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Preston’s early transport, toll roads and corrupt management

Posted on - 14th May, 2023 - 7:00pm | Author - | Posted in - History, Preston News, Roads, Transport
Walton Bridge Pic: Preston Digital Archive
Walton Bridge Pic: Preston Digital Archive

Preston has a long history of being a transport hub. It was an important road junction for the Romans. Later, in the 18th century, toll roads were introduced to improve the state of the main roads. The early toll turnpike trusts were badly regulated and often dishonest and incompetent. However only a few main roads around Preston were toll roads. Most were managed by the local parish and even more haphazardly organised. Transport began by using log boats along the coasts and rivers.

The first transport evidence in the Preston area is a prehistoric log boat found during the Preston Dock excavations. A boat like this would have been used for fishing as well as travelling inland along the Ribble. The prehistoric archaeology of the Preston region is scant, however. As woodland was cleared along the Fylde and the Lancashire plain, farming would have developed. This perhaps, extending back more than 3,000 years. The domestication of the horse, began in Britain at about the same time and chariots were in use by the native tribes when the Romans invaded.

Early roads around Preston

A Roman wagon or cart Pic: The Science Museum
A Roman wagon or cart Pic: The Science Museum

Roads existed in Britain before the Romans arrived and Preston was at an important crossroads. Preston’s location on high ground, near to an East-West and North-South route, was one of the main reasons for its founding. It was also situated on a tidal river and surrounded by good agricultural land. Carts were used by the native tribes, and they were probably similar to the Roman cart, above. However, roads before the Romans were little more than tracks and almost impassable in winter.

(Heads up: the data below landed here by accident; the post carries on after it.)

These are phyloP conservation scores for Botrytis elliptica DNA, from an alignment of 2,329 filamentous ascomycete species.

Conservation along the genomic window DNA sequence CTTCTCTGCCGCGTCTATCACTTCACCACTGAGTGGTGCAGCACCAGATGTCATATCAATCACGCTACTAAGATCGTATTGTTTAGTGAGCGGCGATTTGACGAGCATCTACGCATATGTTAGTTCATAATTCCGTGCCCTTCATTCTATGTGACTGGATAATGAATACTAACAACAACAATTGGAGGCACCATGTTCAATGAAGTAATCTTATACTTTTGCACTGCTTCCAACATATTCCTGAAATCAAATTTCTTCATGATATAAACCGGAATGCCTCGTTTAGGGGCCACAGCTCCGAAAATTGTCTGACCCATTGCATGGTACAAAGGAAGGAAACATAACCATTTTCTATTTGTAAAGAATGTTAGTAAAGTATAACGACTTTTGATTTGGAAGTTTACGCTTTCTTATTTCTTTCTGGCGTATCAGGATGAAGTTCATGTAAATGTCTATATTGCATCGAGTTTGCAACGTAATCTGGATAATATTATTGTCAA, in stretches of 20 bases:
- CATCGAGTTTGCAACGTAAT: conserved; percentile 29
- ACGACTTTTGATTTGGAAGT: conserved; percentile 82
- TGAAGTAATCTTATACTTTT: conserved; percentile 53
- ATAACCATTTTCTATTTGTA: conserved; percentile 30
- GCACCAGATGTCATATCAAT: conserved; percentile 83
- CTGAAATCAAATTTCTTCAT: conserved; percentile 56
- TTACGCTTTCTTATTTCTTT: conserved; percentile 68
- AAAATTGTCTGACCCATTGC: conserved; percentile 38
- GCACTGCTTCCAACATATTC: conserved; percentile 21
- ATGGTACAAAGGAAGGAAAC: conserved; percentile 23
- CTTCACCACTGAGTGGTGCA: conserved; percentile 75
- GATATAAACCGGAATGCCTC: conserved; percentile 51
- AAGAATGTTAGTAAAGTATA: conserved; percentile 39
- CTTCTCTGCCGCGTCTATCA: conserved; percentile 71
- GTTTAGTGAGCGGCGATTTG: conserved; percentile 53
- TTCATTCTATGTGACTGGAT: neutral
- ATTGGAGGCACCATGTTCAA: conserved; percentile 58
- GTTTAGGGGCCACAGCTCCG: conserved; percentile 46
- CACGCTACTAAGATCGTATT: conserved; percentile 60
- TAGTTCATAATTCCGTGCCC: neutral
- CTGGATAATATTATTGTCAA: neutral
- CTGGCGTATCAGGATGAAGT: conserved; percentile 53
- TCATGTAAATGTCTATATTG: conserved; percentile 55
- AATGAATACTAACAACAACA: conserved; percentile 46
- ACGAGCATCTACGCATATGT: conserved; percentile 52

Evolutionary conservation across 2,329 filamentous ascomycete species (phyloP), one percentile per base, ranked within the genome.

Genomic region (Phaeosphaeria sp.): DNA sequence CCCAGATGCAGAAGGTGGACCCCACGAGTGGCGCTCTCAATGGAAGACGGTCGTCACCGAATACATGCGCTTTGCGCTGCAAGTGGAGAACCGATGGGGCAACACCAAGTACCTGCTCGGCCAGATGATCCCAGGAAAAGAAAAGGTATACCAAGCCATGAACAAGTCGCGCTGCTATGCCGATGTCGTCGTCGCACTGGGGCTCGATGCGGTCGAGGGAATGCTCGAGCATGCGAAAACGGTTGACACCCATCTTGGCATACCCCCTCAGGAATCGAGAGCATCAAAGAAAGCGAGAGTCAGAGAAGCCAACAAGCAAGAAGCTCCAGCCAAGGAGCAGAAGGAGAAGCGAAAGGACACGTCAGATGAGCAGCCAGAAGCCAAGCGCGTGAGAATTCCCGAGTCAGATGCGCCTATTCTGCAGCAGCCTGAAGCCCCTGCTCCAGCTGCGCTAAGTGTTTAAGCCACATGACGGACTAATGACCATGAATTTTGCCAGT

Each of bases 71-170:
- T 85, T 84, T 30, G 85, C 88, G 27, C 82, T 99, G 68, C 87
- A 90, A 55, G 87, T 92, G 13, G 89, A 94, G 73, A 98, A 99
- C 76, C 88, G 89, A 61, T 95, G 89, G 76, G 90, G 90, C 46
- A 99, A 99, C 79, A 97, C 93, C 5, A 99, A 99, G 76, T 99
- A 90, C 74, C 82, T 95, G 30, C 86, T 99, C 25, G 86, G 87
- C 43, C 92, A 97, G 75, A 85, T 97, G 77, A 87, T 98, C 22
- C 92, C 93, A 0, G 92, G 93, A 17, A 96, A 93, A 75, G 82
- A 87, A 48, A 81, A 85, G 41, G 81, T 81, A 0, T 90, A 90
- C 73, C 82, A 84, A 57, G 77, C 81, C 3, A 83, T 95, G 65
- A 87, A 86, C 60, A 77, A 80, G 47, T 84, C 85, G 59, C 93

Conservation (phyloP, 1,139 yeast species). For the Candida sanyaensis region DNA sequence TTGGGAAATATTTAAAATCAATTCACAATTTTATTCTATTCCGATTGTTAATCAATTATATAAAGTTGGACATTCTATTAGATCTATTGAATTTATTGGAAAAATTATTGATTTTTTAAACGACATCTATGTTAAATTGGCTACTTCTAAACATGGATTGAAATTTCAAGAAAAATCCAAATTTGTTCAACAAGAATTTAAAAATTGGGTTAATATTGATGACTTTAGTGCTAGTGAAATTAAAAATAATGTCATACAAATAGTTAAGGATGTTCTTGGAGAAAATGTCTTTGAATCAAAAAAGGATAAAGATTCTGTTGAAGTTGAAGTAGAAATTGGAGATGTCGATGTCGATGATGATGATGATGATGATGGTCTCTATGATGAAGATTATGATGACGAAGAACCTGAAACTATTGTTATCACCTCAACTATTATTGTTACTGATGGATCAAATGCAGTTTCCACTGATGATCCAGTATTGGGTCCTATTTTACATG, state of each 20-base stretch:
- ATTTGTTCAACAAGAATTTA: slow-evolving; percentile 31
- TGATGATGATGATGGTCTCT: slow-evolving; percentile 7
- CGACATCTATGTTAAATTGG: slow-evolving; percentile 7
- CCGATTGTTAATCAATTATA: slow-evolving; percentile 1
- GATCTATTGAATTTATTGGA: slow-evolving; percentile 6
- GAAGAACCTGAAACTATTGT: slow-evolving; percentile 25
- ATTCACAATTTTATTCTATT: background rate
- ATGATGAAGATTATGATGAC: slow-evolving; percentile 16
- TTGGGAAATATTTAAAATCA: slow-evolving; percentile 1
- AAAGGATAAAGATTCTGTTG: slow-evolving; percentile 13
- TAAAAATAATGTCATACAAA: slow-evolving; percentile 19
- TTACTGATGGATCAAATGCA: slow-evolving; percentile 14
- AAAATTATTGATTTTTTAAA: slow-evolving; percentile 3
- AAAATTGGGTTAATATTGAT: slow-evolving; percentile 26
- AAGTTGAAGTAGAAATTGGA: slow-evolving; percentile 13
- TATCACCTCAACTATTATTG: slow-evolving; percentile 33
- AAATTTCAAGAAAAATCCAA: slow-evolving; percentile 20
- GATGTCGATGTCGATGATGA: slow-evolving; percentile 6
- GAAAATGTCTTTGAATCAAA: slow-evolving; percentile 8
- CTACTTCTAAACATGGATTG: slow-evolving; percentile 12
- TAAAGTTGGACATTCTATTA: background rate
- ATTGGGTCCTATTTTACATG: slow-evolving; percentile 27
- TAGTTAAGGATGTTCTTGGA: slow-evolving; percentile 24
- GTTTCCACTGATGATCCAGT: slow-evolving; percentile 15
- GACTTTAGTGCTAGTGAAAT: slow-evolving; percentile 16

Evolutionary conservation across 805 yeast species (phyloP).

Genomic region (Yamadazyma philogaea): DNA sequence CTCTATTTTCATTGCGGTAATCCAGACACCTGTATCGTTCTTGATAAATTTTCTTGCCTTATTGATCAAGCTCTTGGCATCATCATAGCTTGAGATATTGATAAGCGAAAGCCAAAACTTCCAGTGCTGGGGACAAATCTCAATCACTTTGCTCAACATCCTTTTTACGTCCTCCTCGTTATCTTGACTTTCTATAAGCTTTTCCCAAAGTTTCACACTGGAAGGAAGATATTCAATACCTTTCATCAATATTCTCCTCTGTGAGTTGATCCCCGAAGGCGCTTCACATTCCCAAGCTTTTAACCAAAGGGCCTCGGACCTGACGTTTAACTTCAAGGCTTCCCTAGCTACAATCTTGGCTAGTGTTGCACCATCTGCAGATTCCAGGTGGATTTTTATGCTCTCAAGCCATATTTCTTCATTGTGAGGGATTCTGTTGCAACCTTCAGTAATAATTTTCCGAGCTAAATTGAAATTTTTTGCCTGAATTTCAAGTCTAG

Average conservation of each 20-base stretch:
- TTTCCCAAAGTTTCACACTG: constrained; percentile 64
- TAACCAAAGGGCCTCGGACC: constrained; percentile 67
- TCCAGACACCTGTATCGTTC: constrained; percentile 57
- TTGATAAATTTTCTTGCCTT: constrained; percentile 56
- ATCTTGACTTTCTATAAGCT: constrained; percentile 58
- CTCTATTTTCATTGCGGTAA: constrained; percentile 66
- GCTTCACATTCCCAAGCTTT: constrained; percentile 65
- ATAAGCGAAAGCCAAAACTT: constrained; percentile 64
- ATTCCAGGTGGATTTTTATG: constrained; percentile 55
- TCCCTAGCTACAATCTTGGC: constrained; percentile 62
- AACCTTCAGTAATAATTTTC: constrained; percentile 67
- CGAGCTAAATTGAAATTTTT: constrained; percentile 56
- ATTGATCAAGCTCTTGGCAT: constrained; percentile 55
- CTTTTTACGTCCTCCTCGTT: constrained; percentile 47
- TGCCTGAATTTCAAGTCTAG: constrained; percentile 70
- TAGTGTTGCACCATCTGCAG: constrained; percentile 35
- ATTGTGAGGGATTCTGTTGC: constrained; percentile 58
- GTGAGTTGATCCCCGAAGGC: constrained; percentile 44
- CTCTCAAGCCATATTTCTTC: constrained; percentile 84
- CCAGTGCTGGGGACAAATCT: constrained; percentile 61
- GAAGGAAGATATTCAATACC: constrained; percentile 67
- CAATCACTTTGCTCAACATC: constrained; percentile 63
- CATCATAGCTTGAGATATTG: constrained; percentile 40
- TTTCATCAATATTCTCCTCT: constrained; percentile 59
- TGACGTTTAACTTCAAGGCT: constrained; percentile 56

Roman road construction

Roman roads were very well built and not surpassed until the 18th century.

Roman road construction Pic: Wikimedia
Roman road construction Pic: Wikimedia

Preston’s early road layout

This map is from the 1600s but the roads were much older Pic: Preston Digital Archive
This map is from the 1600s but the roads were much older Pic: Preston Digital Archive

The early road layout around Preston is shown above. Its strategic location on high ground, becomes apparent.  On the right is the road that goes up the Ribble Valley towards Ribchester. The road on the left heads west, towards the Fylde coast, while the road going north heads towards Lancaster.

Preston’s turnpiked and un-turnpiked roads

Preston in 1863 Pic: Preston Digital Archive
Preston in 1863 Pic: Preston Digital Archive

Most roads were not turnpiked, only some of the main roads around Preston. The road towards Blackburn was one that was turnpiked. They were not very popular due to the cost.

The rather romanticised view of Preston, above, was issued by Meyer in 1863. It shows the town from the south. The main railway viaduct can be seen crossing the Ribble. The road in the foreground is unpaved. Un-turnpiked roads were looked after by the local parish. An unpaid, often corrupt surveyor, was appointed. Moreover, forced statute labour was used for maintenance. This involved unwilling paupers, who had to provide six days a year to work on the roads. 

By 1835 the money for road maintenance was raised by a ‘highway rate’, in other words a local tax, like the council tax. Additionally, the surveyor role became paid.

Gradually legislation led to the modern method of road management involving the County and local Councils.

Follow Geoffrey on Twitter for more Preston history.

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